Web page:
“That’s how we got the Patriot Act,” the organizer said. “There is a fear that we are in another one of those moments where there are calls for protection and it’s being tied to the false idea of a foreign threat that requires an increase of surveillance of Muslims. Think of how calls for protection have also hurt queer communities, communities of color, trans communities, like the idea that bathrooms aren’t safe because of trans people. Who is really unsafe in this country, and why do policies hurt us instead of protect us?”

Lopez added: “The Orlando shooting was powered by the fact that the United States has a history of violence against LGBTQIA communities, a history of violence against immigrants, a history of violence against women, and a history of colonization of the island of Puerto Rico … The U.S. needs to address institutional problems of race, ethnicity, class, gender, sex, and sexuality if it wants to put an end to future massacres.”

The question remains: How can vulnerable communities be made to feel safer not just at Pride events, but in a political moment when transphobia is state-sanctioned, Islamophobia is applauded, and communities of color still have to fight for their humanity?

Sasha W. urges QTPOC to “expand their political imagination” and re-envision what security looks like. In the long term, the organizer said, they hope more people recognize who their communities’ “actual enemies” are, instead of turning on each other.

“Let’s recognize that the state has always been something we’ve had to fight to survive and that institutions that hurt us are growing increasingly strong in this moment of crisis, as they often do, so we have to work to disarm and dismantle the institutions that terrorize our communities” they said.

“On another note, we have always been our own best defense, especially in communities of color,” they said. “Supporting each other to protect ourselves better doesn’t happen overnight, I know, but so much of this starts with building community with each other so that we know each other, love each other, and throw down for one another.”

News Human Rights

Airfare Services Available to Pulse Shooting Victims Present Challenges for Undocumented People

Tina Vasquez

Undocumented people can board commercial airlines for flights within the United States, but if they live outside of Washington, D.C. or the 12 states that provide undocumented people with IDs accepted by the Transportation Security Administration (TSA), they must obtain a foreign passport from their country of origin’s consulate.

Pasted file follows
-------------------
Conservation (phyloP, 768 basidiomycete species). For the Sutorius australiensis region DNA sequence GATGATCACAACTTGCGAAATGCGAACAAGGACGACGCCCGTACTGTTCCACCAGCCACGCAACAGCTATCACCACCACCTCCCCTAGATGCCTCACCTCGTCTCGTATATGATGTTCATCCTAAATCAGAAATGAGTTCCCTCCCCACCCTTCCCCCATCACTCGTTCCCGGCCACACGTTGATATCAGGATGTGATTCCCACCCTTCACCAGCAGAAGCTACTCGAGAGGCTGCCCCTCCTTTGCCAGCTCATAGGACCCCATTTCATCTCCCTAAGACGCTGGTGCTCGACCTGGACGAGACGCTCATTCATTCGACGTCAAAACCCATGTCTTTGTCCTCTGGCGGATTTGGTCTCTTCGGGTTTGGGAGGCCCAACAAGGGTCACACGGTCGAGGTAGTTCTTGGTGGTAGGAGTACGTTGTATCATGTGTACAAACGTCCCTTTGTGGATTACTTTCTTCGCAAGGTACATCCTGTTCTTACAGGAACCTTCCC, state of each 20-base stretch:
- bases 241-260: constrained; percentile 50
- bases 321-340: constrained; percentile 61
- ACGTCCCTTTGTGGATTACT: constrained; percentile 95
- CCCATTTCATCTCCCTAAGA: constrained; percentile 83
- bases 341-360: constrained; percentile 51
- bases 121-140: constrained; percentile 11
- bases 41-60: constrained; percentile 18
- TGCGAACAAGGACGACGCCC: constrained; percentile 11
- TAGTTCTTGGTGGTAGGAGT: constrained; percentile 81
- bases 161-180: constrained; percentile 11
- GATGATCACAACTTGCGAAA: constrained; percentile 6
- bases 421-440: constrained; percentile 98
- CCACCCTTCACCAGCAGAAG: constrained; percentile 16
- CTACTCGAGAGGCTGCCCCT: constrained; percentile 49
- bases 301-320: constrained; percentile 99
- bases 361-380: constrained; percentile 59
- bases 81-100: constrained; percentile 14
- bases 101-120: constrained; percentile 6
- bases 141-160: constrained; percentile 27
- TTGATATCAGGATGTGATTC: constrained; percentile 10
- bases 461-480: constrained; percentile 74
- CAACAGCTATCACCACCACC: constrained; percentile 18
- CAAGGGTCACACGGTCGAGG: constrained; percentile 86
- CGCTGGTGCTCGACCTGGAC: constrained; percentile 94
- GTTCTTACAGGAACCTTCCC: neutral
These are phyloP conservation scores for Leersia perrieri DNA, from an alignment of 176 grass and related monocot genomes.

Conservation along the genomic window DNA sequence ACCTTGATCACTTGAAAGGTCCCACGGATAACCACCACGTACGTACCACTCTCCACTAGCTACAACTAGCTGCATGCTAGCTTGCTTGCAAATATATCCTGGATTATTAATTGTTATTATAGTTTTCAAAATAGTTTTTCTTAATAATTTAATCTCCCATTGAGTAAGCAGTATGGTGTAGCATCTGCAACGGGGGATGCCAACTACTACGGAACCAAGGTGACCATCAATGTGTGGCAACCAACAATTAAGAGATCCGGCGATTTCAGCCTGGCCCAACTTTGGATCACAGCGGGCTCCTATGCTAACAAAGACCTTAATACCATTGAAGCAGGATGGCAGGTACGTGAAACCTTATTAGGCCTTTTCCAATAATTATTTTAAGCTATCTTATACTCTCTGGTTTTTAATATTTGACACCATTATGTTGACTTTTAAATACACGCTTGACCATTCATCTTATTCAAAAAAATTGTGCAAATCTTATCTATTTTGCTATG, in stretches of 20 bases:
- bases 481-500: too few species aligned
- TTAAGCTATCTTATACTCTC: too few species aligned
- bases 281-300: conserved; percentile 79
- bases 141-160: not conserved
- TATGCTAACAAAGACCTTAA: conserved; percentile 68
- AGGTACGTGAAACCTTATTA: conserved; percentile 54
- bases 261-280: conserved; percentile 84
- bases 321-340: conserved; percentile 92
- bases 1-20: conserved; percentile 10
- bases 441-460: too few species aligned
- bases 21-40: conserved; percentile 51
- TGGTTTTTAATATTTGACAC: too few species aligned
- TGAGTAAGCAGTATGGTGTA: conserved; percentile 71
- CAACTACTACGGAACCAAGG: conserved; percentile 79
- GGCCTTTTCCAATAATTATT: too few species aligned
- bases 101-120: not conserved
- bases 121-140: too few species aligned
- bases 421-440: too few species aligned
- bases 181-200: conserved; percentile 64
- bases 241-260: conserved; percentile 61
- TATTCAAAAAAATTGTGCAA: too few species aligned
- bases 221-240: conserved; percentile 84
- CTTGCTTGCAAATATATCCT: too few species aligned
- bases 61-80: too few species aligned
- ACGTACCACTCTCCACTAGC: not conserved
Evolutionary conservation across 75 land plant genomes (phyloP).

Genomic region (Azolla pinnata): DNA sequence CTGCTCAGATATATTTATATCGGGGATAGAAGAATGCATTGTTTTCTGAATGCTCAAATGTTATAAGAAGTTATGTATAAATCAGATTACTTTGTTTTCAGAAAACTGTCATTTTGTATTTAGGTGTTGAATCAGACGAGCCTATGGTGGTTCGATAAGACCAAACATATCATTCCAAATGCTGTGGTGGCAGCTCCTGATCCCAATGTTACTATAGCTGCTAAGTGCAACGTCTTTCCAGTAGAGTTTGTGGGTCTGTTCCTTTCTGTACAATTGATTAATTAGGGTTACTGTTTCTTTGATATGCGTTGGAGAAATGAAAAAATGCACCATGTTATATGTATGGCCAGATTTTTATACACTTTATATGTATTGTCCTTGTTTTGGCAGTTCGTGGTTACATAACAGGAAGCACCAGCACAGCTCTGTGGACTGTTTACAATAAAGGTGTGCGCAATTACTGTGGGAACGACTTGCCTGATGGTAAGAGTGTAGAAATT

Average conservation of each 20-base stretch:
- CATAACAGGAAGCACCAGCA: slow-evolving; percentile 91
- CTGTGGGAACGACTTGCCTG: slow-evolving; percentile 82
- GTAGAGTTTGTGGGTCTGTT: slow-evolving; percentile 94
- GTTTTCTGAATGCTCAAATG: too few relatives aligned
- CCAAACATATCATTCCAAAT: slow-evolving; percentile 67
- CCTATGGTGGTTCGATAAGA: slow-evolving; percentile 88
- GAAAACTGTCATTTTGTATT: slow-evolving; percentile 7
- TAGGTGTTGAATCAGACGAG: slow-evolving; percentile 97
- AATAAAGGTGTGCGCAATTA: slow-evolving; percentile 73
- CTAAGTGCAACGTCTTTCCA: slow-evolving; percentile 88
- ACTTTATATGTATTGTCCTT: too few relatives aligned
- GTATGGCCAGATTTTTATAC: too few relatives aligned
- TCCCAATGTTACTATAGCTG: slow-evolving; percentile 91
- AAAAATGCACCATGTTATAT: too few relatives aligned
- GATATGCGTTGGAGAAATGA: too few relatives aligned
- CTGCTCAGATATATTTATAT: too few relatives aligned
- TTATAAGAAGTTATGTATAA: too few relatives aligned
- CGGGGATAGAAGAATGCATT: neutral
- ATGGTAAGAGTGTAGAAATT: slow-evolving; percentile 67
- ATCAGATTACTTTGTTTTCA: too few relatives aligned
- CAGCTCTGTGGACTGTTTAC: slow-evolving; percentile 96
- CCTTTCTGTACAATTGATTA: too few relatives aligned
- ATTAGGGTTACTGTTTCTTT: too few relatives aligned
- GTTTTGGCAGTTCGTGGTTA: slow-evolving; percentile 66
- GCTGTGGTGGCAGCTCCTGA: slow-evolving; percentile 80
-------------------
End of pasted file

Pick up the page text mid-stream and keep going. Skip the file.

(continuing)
In the days since the Pulse nightclub shooting that left 49 people dead and more than 50 injured, advocacy organizations and corporations have taken steps to provide services to the attack’s victims and survivors, along with their families. Some of those services, however, are not without hurdles for undocumented people affected by the tragedy.

Equality Florida, an Orlando, Florida-based LGBTQ advocacy organization, is working with the National Center for Victims of Crime to raise money for the National Compassion Fund, which reports that 100 percent of the proceeds will go to survivors and victims. Those in need of funds must fill out an online form.

Part of the challenge has been making those affected by the tragedy aware of how they can obtain victim relief funds and help with funeral services, or receive counseling and legal services, according to Ida Eskamani, Equality Florida’s development officer for North and Central Florida. The organization is disseminating information about these resources online in both English and Spanish.

JetBlue Airways has been offering free flights to and from Orlando for immediate family members who need to attend funerals or be with their injured loved ones. Survivors and family members can contact 1-800-JETBLUE for more information.

In addition to providing free flights to immediate family members of survivors, United Airlines is waiving all costs for the transportation of remains. In order to qualify for flights or the repatriation of a loved one’s body, family members must fill out forms provided by United Airlines that ask for basic contact information, the victim’s name, and their relationship.

A spokesperson from United Airlines told Rewire that the airline has provided similar services to families affected by other tragedies, dating back to the Sandy Hook Elementary School shooting in 2012. The airline doesn’t typically promote it, she said, because it’s not about publicity, but rather “doing the right thing and assisting families in a tangible way.”